The b-side of global warming.

What is ocean acidification?

Ocean acidification occurs when carbon dioxide emitted into the atmosphere via human activities is absorbed by the ocean. When CO2 combines with water in the ocean, carbonic acid is formed, which lowers (creates a more acidic) pH.

pH is a measure of acidity or alkalinity. A pH below 7 is considered acidic, and a pH greater than 7 is considered alkaline, or basic. The pH scale is logarithmic, so a one point change on the scale means a tenfold change in concentration.

The oceans are slowing global warming — but it’s harming marine life.

Ocean acidification is a phenomenon that…

In celebration of Microdosing Day (May 27th)

May 27th is World Microdosing Day, a celebration of a decade-long movement that started when James Fadiman (whose birthday is on May 27th), published his book, then promptly shared his research protocol for people interested in trying microdosing themselves — a protocol that’s been followed by millions (perhaps billions) of people at this point on their quest for mental health support, self-exploration, and general wellbeing.

If you’re unfamiliar, microdosing is consuming approximately 10–20% of what a “normal” dose of psychedelics is; as an example, in the case of psilocybin, this is approximately 0.1–0.2 grams.

The Type-A Journey to Microdosing

I think the real gateway “drugs”…

A natural inclination toward mutual strangulation

What actually happens internally when you quit the meat.

Photo courtesy of Mushroom Design

Food is literally fuel for the body brain. It’s the data input to your high-functioning processor that then creates a different output. It’s the gas in the tank — you can’t put low-grade gas in a high-grade car, can you? Well, you can, but it doesn’t perform optimally.

So what’s good data?

Plant based diets have gained popularity in recent years thanks to continually published research findings of how going plant-based can improve your mood, brain function, thought patterns, and cellular and metabolic health.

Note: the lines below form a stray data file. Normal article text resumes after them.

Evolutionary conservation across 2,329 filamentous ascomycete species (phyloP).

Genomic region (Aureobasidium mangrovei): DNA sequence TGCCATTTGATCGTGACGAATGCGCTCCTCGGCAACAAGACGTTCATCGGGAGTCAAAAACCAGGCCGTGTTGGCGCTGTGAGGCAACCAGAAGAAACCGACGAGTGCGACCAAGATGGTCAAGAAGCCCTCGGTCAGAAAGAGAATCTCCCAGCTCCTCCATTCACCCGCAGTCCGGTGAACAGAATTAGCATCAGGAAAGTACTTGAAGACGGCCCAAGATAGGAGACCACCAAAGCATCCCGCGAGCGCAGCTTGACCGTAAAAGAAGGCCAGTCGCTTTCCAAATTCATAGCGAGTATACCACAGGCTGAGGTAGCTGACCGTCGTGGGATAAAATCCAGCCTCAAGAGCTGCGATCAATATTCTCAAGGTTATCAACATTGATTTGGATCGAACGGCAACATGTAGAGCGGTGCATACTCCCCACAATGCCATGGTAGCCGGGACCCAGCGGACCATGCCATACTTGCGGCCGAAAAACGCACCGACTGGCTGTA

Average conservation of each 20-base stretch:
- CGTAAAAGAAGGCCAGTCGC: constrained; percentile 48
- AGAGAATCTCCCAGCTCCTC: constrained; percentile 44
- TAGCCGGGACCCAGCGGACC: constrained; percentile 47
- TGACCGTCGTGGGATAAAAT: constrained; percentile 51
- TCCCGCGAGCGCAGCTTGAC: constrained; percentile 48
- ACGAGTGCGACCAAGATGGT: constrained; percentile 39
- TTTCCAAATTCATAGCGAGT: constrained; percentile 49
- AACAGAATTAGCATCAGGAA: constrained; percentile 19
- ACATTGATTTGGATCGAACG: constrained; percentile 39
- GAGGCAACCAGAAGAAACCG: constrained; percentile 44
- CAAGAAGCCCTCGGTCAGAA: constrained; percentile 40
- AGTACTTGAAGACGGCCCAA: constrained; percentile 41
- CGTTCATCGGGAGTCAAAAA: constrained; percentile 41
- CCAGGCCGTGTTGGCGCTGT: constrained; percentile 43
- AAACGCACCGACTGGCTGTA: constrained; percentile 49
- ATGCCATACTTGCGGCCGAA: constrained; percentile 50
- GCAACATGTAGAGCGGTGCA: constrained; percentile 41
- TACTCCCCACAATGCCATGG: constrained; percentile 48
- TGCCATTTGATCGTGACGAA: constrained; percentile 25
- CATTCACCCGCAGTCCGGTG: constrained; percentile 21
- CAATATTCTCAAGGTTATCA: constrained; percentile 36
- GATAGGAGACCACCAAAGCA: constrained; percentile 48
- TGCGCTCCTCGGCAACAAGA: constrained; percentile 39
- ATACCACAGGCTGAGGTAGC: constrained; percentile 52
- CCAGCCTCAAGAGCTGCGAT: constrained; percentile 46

Here is some food for thought:

High intakes of AA promote changes in the brain that can disturb a person’s mood


From scientists, not farmers.

Mushrooms are hella trendy nowadays, but how do they even work? From powders in your coffee to vitamins with mushrooms added, the shroom-boom continues to mushroom — but as a skeptic of, well, everything, I needed to know how exactly these immune-boosting fungi work.

Thankfully, I’ve got a few friends in the pharmaceutical and molecular biology space that were willing to very patiently walk me through the science behind it all. In order for their patience and time to be properly accounted for, I do believe it’s in everyone’s best interest to have access to this information, so, without further…

The successful startup secret more valuable than dollars.

In the last year, my cofounder and I have started 3 companies, one of which is a nonprofit. All are based in the principles of supporting both people and planet, but we’re not venture-backed, and we don’t have more than 24 hours in a day — so how do we scale without going absolutely insane?

Yes, we still struggle with turning “off.”
Yes, we have paid employees and contractors. …

We’re so much closer to mushrooms than you think.

You’re closer to that shiitake in your pasta than you may think — and that relationship’s got a lot to teach you.

Mushrooms are closer to humans as a species than you probably realize — although seemingly vegetative in their habits, “animals and fungi share a common evolutionary history and […] their limb of the genealogical tree branched away from plants perhaps 1.1 billion years ago” (Natalie Anger, New York Times).

The common ancestor of animals and fungi was a single-celled alga that most probably possessed both animal and fungal characteristics, made its way to shore, and lost its chlorophyll.

The definition of our digital age.

In Einstein’s Dreams, there are many worlds — one in which everyone lives forever, with a split in population: the Nows and the Laters.

The Laters move slowly, savor the moments — they have forever; why rush?

The Nows move quickly, eager to miss nothing, wanting to experience, learn, and “taste the infinites of life.”

We may not live forever, but perhaps we can learn from the Laters: savor this moment; the smell of the coffee, the warmth of near-summer air, the conversation with friends.

A few months ago, we were aware of how all-consuming our digital media was; we’d…

Ashley Lauren

CEO. Big fan of anything that supports people + planet.

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